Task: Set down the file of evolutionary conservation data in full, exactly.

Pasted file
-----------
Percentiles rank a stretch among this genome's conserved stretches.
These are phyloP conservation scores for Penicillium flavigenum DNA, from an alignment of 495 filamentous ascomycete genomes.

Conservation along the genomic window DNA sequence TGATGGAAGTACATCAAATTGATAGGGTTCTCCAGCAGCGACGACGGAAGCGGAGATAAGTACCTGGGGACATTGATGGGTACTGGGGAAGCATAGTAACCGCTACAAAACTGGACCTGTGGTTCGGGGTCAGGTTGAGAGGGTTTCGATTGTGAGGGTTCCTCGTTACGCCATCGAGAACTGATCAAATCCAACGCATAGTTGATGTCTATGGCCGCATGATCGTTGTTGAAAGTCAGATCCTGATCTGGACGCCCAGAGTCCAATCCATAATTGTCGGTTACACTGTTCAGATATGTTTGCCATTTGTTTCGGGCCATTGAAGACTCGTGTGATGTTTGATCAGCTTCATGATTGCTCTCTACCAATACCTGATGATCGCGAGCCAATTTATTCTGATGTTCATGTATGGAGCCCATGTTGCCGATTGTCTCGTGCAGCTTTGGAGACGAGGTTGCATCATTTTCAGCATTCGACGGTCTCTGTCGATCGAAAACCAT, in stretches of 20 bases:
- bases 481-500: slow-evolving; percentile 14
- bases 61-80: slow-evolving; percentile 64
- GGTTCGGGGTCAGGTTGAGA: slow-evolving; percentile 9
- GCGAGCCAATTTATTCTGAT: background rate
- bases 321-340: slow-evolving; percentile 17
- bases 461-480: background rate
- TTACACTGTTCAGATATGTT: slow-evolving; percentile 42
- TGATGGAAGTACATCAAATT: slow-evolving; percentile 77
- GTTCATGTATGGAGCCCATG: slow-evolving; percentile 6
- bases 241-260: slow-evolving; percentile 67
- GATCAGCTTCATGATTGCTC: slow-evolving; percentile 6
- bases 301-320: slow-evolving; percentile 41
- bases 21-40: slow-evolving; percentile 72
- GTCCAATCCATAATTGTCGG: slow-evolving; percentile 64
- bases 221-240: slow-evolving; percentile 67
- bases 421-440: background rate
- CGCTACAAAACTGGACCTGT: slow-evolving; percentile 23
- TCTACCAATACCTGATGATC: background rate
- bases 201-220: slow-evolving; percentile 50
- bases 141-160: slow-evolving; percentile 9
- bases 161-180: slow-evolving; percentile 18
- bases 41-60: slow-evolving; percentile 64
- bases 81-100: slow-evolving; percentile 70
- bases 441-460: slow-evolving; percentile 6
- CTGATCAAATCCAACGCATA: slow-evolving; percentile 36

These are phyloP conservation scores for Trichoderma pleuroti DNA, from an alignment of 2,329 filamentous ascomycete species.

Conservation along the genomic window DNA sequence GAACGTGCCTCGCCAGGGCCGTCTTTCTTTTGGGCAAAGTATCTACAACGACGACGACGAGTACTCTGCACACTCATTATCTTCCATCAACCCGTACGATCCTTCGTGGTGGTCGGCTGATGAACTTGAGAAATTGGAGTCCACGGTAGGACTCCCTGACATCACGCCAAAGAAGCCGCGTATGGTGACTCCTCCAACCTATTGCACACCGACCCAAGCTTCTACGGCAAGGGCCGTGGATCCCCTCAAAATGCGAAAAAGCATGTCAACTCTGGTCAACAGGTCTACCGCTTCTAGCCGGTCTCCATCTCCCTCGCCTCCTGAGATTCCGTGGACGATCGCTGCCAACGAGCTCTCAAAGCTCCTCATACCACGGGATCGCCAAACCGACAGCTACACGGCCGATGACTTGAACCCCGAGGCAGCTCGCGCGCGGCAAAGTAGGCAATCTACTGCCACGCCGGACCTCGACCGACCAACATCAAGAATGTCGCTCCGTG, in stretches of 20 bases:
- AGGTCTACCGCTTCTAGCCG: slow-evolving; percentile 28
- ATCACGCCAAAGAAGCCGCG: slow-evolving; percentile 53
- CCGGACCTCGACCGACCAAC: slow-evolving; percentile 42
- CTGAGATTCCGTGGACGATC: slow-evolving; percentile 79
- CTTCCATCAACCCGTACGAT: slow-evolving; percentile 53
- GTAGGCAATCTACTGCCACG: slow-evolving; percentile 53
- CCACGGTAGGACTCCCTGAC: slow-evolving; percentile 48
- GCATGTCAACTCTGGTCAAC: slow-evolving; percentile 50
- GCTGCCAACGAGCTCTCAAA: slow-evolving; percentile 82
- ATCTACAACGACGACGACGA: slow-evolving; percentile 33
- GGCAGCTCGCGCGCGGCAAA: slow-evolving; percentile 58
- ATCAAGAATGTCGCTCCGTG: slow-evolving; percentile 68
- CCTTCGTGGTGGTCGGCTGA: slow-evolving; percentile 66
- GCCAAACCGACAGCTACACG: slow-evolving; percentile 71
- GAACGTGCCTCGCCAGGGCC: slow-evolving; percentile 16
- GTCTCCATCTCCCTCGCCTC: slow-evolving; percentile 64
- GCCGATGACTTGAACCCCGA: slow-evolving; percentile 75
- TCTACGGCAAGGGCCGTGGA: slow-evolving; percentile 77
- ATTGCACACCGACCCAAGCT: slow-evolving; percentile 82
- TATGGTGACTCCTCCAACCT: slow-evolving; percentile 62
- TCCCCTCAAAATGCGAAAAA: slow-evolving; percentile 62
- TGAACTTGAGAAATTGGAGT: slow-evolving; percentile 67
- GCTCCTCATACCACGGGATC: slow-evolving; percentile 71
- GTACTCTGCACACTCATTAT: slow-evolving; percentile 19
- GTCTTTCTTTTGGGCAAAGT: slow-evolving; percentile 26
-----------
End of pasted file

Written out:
Percentiles rank a stretch among this genome's conserved stretches.
These are phyloP conservation scores for Penicillium flavigenum DNA, from an alignment of 495 filamentous ascomycete genomes.

Conservation along the genomic window DNA sequence TGATGGAAGTACATCAAATTGATAGGGTTCTCCAGCAGCGACGACGGAAGCGGAGATAAGTACCTGGGGACATTGATGGGTACTGGGGAAGCATAGTAACCGCTACAAAACTGGACCTGTGGTTCGGGGTCAGGTTGAGAGGGTTTCGATTGTGAGGGTTCCTCGTTACGCCATCGAGAACTGATCAAATCCAACGCATAGTTGATGTCTATGGCCGCATGATCGTTGTTGAAAGTCAGATCCTGATCTGGACGCCCAGAGTCCAATCCATAATTGTCGGTTACACTGTTCAGATATGTTTGCCATTTGTTTCGGGCCATTGAAGACTCGTGTGATGTTTGATCAGCTTCATGATTGCTCTCTACCAATACCTGATGATCGCGAGCCAATTTATTCTGATGTTCATGTATGGAGCCCATGTTGCCGATTGTCTCGTGCAGCTTTGGAGACGAGGTTGCATCATTTTCAGCATTCGACGGTCTCTGTCGATCGAAAACCAT, in stretches of 20 bases:
- bases 481-500: slow-evolving; percentile 14
- bases 61-80: slow-evolving; percentile 64
- GGTTCGGGGTCAGGTTGAGA: slow-evolving; percentile 9
- GCGAGCCAATTTATTCTGAT: background rate
- bases 321-340: slow-evolving; percentile 17
- bases 461-480: background rate
- TTACACTGTTCAGATATGTT: slow-evolving; percentile 42
- TGATGGAAGTACATCAAATT: slow-evolving; percentile 77
- GTTCATGTATGGAGCCCATG: slow-evolving; percentile 6
- bases 241-260: slow-evolving; percentile 67
- GATCAGCTTCATGATTGCTC: slow-evolving; percentile 6
- bases 301-320: slow-evolving; percentile 41
- bases 21-40: slow-evolving; percentile 72
- GTCCAATCCATAATTGTCGG: slow-evolving; percentile 64
- bases 221-240: slow-evolving; percentile 67
- bases 421-440: background rate
- CGCTACAAAACTGGACCTGT: slow-evolving; percentile 23
- TCTACCAATACCTGATGATC: background rate
- bases 201-220: slow-evolving; percentile 50
- bases 141-160: slow-evolving; percentile 9
- bases 161-180: slow-evolving; percentile 18
- bases 41-60: slow-evolving; percentile 64
- bases 81-100: slow-evolving; percentile 70
- bases 441-460: slow-evolving; percentile 6
- CTGATCAAATCCAACGCATA: slow-evolving; percentile 36

These are phyloP conservation scores for Trichoderma pleuroti DNA, from an alignment of 2,329 filamentous ascomycete species.

Conservation along the genomic window DNA sequence GAACGTGCCTCGCCAGGGCCGTCTTTCTTTTGGGCAAAGTATCTACAACGACGACGACGAGTACTCTGCACACTCATTATCTTCCATCAACCCGTACGATCCTTCGTGGTGGTCGGCTGATGAACTTGAGAAATTGGAGTCCACGGTAGGACTCCCTGACATCACGCCAAAGAAGCCGCGTATGGTGACTCCTCCAACCTATTGCACACCGACCCAAGCTTCTACGGCAAGGGCCGTGGATCCCCTCAAAATGCGAAAAAGCATGTCAACTCTGGTCAACAGGTCTACCGCTTCTAGCCGGTCTCCATCTCCCTCGCCTCCTGAGATTCCGTGGACGATCGCTGCCAACGAGCTCTCAAAGCTCCTCATACCACGGGATCGCCAAACCGACAGCTACACGGCCGATGACTTGAACCCCGAGGCAGCTCGCGCGCGGCAAAGTAGGCAATCTACTGCCACGCCGGACCTCGACCGACCAACATCAAGAATGTCGCTCCGTG, in stretches of 20 bases:
- AGGTCTACCGCTTCTAGCCG: slow-evolving; percentile 28
- ATCACGCCAAAGAAGCCGCG: slow-evolving; percentile 53
- CCGGACCTCGACCGACCAAC: slow-evolving; percentile 42
- CTGAGATTCCGTGGACGATC: slow-evolving; percentile 79
- CTTCCATCAACCCGTACGAT: slow-evolving; percentile 53
- GTAGGCAATCTACTGCCACG: slow-evolving; percentile 53
- CCACGGTAGGACTCCCTGAC: slow-evolving; percentile 48
- GCATGTCAACTCTGGTCAAC: slow-evolving; percentile 50
- GCTGCCAACGAGCTCTCAAA: slow-evolving; percentile 82
- ATCTACAACGACGACGACGA: slow-evolving; percentile 33
- GGCAGCTCGCGCGCGGCAAA: slow-evolving; percentile 58
- ATCAAGAATGTCGCTCCGTG: slow-evolving; percentile 68
- CCTTCGTGGTGGTCGGCTGA: slow-evolving; percentile 66
- GCCAAACCGACAGCTACACG: slow-evolving; percentile 71
- GAACGTGCCTCGCCAGGGCC: slow-evolving; percentile 16
- GTCTCCATCTCCCTCGCCTC: slow-evolving; percentile 64
- GCCGATGACTTGAACCCCGA: slow-evolving; percentile 75
- TCTACGGCAAGGGCCGTGGA: slow-evolving; percentile 77
- ATTGCACACCGACCCAAGCT: slow-evolving; percentile 82
- TATGGTGACTCCTCCAACCT: slow-evolving; percentile 62
- TCCCCTCAAAATGCGAAAAA: slow-evolving; percentile 62
- TGAACTTGAGAAATTGGAGT: slow-evolving; percentile 67
- GCTCCTCATACCACGGGATC: slow-evolving; percentile 71
- GTACTCTGCACACTCATTAT: slow-evolving; percentile 19
- GTCTTTCTTTTGGGCAAAGT: slow-evolving; percentile 26